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Plague exists worldwide as continuing enzootic sylvatic disease in rodent-flea cycles that occasionally spreads into the human population. Yersinia pestis, the causative organism, is a nonmotile, gram-negative, non–spore-forming, coccobacillus.

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Epidemiology

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The geographic distribution of plague is largely confined to the semiarid areas of most continents, with the exception of Australia. Enzootic North America foci are the largest in the world, occurring primarily in the southwestern United States (extending east as far as Dallas, Texas) and the Pacific coastal region, extending from Coahuila, Mexico, to Alberta and British Columbia, Canada. The disease exists almost entirely in the sylvatic form, with rodent-flea cycles among a number of wild rodent species.1 Urban plague, the cause of the epidemics of the European Middle Ages, is dependent upon the Norwegian rat and flea (Xenopsylla cheopis), but is now quite rare. The last epidemic of urban US plague occurred in 1925 in Los Angeles. Rarely, pneumonic plague is transmissible from person to person, bypassing both the rat reservoir and the flea vector.1,2

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In the United States and Canada, the epidemiology is more complex and involves a number of different rodent hosts and flea vectors, as well as domestic animals. Most commonly, the infection is acquired by human exposure to infected tissues or from the bites of fleas of wild rodents such as prairie dogs, ground squirrels, chipmunks, rabbits, and other wild rodent species. Contact with squirrels accounts for nearly half of the exposures. Domestic animals, especially cats, may become infected after contact with wildlife and may transmit the infection to humans.2 Prior to 1977, no cat-related cases had occurred, but since that time 18 cases have been reported, with 28% of the cases causing direct pneumonic plague. Therefore, direct contact with wild animals or their fleas is not required for plague transmission. With the exception of cats, most other carnivores, including dogs, are relatively resistant to plague and therefore are rarely involved in plague transmission.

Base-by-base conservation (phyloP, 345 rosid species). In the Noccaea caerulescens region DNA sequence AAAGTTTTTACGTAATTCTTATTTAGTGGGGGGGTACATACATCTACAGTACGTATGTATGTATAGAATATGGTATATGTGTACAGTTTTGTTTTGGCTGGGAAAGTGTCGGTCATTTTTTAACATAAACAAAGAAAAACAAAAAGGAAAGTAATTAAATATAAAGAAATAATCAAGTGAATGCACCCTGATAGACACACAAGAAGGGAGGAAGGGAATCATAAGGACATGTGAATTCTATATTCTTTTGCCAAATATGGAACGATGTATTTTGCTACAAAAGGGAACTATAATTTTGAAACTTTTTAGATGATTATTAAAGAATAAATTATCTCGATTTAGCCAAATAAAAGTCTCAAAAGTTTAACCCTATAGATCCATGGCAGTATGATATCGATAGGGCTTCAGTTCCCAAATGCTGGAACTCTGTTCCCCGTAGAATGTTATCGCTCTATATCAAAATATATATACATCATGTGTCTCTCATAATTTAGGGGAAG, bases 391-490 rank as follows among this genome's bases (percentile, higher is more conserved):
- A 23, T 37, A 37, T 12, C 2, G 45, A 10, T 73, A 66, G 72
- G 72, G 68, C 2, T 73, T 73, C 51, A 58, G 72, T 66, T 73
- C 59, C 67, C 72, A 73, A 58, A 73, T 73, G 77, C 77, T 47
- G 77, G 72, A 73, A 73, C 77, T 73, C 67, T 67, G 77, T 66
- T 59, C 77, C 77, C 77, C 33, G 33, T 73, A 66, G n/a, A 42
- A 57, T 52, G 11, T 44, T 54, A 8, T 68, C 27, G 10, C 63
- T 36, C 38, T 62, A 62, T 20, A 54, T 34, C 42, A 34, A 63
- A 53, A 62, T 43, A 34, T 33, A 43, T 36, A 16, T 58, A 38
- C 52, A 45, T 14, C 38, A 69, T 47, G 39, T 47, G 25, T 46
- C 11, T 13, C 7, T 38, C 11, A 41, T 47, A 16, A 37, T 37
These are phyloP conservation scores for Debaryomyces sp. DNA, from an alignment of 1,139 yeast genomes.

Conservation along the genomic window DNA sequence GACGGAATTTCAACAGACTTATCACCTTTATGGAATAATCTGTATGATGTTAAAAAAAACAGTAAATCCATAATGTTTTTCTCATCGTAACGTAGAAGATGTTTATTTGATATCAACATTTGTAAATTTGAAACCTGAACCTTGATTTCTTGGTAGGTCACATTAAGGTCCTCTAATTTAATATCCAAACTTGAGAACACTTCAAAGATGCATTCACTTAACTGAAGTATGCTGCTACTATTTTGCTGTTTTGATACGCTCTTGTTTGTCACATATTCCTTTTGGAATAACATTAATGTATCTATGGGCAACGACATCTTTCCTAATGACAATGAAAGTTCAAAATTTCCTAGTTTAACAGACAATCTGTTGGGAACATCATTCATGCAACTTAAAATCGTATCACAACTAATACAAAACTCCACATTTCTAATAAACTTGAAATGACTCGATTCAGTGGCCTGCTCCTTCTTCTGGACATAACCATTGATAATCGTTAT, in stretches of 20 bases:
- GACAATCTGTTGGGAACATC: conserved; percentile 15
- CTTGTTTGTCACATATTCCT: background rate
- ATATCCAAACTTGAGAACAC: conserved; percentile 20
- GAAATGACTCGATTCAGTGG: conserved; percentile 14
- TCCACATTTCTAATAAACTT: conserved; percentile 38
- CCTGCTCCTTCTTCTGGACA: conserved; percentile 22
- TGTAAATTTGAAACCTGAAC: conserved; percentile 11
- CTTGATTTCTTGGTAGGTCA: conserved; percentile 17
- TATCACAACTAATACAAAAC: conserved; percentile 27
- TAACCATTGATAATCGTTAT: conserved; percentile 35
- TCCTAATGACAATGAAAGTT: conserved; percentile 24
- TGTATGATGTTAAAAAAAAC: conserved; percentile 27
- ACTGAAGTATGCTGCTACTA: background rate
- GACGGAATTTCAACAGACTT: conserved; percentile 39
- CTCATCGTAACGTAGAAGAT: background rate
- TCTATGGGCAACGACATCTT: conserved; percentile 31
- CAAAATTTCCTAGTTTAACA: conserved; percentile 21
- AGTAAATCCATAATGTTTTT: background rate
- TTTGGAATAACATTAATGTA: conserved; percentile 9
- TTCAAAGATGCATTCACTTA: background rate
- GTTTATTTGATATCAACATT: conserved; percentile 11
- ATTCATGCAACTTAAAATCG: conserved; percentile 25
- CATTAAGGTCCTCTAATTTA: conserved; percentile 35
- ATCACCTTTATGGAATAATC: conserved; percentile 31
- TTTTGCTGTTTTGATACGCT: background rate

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Plague is considered a select agent and a potential bioterrorism agent. Therefore, its isolation in most clinical laboratories in the United States is restricted to genus and presumptive species based on phenotypic criteria, but final specific identification is performed in appropriate public health laboratories.

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Clinical Manifestations

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In the United States, most human plague cases occur from May to September and usually present as 1 of 3 primary forms: bubonic, septicemic, or pneumonic. Bubonic plague accounts for 78% of US cases, the remainder are septicemic (13.2%), pneumonic (4.4%), and meningitic or unknown (3.4%).3,4 In recent series, the incidence of septicemic plague has been as high as 25%.

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The incubation period of bubonic and septicemic plague is often difficult to determine but is usually within 2 to 6 days (range 1–10 days) of contact. Skin lesions are infrequently present at the site of initial infection (eg, flea ...

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